Students’ Perceptions of an Experiential Learning Activity Designed to Develop Knowledge of Food and Food Preparation Methods
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The aim of this study was to describe student learning after completing an experiential learning task that was designed to develop students' knowledge of food and food preparation methods. The task required students to follow a special diet and then complete a daily online journal entry about the experience for other students to read and review. Twenty-five Masters level Nutrition and Dietetics students participated in individual semistructured interviews to evaluate the experiential learning activity. Interview transcripts were analyzed thematically using a constant comparative approach. Students perceived that the experiential learning activity successfully increased their understanding of the special diet they had been allocated, but learning from reviewing other students' journal posts was less effective. They also felt better able to relate to the challenges facing future patients when receiving prescribed diets. The level of engagement and enjoyment resulting from the activity was more variable with some students finding the challenge of the activity a burden despite reporting good learning outcomes. Further evaluation of this approach to nutrition education in other areas is warranted.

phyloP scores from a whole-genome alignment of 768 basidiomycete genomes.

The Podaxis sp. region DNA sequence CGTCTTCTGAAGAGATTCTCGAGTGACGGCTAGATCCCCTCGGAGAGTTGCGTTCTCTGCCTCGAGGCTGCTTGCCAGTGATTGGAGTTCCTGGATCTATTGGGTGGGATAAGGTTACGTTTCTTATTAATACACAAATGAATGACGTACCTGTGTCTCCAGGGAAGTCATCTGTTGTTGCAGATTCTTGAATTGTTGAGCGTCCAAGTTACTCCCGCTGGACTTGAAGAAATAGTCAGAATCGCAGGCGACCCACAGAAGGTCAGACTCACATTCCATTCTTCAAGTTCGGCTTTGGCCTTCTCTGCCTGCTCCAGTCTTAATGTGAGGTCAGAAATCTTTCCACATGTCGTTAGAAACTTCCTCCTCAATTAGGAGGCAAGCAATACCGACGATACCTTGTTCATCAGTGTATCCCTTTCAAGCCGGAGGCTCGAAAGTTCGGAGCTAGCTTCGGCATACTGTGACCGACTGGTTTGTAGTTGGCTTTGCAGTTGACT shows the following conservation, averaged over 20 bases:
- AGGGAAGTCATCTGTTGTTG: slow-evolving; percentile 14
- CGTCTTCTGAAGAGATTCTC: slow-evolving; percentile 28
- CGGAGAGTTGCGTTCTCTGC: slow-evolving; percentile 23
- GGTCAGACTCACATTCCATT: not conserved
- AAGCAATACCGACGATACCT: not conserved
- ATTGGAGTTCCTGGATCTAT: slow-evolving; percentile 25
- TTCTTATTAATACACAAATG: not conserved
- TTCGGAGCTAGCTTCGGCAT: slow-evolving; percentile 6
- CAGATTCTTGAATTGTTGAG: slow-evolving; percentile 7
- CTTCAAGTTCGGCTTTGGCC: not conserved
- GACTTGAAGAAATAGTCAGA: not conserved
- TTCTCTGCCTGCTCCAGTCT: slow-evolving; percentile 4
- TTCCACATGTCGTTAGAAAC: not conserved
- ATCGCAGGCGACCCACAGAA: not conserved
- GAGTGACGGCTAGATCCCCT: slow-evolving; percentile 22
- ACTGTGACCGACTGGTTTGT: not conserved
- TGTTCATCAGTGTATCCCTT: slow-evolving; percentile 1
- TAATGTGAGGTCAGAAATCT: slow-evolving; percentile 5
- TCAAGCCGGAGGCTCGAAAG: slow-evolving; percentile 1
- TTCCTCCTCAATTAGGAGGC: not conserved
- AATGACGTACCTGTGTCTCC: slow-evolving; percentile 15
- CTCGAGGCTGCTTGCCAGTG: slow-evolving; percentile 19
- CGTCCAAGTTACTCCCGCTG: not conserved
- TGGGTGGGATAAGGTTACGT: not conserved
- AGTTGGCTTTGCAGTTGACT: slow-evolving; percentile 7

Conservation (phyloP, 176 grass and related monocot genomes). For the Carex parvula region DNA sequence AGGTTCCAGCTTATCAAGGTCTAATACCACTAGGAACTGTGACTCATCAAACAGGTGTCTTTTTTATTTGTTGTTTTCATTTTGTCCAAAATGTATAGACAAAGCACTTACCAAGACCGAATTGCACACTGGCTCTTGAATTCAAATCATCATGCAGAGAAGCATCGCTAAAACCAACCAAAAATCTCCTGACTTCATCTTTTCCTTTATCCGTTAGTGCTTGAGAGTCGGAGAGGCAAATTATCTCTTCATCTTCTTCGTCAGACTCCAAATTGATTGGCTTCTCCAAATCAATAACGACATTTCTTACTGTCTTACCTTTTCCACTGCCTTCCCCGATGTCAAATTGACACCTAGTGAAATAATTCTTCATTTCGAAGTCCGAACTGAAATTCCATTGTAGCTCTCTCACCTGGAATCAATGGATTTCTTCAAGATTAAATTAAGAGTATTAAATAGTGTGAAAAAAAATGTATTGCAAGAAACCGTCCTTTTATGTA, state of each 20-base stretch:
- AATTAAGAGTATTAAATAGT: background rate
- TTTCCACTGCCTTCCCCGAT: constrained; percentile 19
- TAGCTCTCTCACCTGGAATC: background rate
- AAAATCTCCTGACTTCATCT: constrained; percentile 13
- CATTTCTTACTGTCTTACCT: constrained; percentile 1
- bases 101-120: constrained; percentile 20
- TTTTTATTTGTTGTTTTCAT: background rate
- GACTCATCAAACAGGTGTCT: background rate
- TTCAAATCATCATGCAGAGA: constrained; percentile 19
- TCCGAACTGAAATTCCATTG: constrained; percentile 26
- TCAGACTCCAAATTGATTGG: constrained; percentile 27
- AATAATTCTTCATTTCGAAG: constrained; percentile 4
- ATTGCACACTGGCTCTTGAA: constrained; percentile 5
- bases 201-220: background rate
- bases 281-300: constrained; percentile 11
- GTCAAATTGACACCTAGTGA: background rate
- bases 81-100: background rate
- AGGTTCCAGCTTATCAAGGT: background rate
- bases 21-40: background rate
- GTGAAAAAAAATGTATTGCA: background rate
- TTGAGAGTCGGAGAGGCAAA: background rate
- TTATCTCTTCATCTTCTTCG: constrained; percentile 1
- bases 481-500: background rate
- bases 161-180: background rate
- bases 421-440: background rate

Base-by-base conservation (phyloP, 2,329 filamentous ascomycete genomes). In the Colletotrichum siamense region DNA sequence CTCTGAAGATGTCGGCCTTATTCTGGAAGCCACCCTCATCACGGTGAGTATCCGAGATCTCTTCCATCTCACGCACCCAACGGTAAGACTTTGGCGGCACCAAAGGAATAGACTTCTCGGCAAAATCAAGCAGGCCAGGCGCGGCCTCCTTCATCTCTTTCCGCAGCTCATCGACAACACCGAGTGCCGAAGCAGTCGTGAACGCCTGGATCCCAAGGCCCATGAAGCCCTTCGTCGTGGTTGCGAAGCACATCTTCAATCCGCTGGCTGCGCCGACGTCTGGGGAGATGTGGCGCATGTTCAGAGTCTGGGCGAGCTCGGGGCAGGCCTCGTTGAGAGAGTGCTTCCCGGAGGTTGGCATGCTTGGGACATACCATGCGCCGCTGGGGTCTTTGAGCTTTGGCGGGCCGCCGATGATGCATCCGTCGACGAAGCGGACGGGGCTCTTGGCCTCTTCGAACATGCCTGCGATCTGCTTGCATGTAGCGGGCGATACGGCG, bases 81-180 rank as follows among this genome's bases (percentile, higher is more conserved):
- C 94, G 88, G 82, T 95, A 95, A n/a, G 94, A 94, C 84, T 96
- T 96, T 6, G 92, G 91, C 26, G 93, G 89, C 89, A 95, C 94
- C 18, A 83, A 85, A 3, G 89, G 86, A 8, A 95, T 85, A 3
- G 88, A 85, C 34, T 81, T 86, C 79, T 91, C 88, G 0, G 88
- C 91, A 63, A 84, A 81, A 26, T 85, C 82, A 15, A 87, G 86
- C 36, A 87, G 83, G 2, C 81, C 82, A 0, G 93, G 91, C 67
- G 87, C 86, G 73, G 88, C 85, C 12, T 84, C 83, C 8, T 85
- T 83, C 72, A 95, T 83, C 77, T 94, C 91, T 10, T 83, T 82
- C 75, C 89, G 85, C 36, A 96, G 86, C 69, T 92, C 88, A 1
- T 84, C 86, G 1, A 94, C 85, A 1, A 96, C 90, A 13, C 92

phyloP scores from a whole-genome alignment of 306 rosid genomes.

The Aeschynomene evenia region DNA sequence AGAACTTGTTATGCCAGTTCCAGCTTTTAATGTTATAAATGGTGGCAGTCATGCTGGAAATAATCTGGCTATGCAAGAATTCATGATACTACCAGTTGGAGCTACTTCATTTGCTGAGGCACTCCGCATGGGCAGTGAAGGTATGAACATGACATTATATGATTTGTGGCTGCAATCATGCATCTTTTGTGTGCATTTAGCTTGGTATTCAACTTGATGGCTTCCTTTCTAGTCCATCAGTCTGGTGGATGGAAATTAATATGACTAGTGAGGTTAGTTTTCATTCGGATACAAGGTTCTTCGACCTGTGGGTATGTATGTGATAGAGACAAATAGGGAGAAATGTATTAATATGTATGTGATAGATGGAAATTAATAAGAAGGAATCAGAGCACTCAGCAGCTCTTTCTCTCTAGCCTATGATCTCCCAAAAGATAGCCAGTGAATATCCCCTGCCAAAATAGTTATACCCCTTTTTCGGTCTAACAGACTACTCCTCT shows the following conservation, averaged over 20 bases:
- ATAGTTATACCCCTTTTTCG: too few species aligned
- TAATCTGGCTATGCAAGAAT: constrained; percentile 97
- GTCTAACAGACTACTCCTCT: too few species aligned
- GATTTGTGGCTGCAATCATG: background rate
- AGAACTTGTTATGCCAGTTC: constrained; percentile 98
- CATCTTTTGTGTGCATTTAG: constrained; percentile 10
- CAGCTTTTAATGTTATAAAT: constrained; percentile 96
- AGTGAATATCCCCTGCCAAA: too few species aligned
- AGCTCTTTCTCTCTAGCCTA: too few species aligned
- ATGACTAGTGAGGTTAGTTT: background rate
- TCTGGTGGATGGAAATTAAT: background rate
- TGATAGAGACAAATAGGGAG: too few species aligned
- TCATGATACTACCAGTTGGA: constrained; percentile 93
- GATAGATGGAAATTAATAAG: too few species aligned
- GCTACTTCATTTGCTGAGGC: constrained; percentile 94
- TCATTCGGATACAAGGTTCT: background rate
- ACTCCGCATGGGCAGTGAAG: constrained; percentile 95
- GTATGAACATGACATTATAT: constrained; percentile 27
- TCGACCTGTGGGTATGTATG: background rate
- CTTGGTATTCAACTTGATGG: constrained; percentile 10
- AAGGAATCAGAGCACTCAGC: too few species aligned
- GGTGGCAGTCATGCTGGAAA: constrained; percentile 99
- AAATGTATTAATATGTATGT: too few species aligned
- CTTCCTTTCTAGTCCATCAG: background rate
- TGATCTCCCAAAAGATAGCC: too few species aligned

Journal of Food Science Education
© 2013 Blackwell Publishing. This is the pre-peer reviewed version of the following article: Students’ Perceptions of an Experiential Learning Activity Designed to Develop Knowledge of Food and Food Preparation Methods, Journal of Food Science Education, Vol. 12(3), 2013, pp. 56-60, which has been published in final form at dx.doi.org/10.1111/1541-4329.12009.
Nutrition and Dietetics not elsewhere classified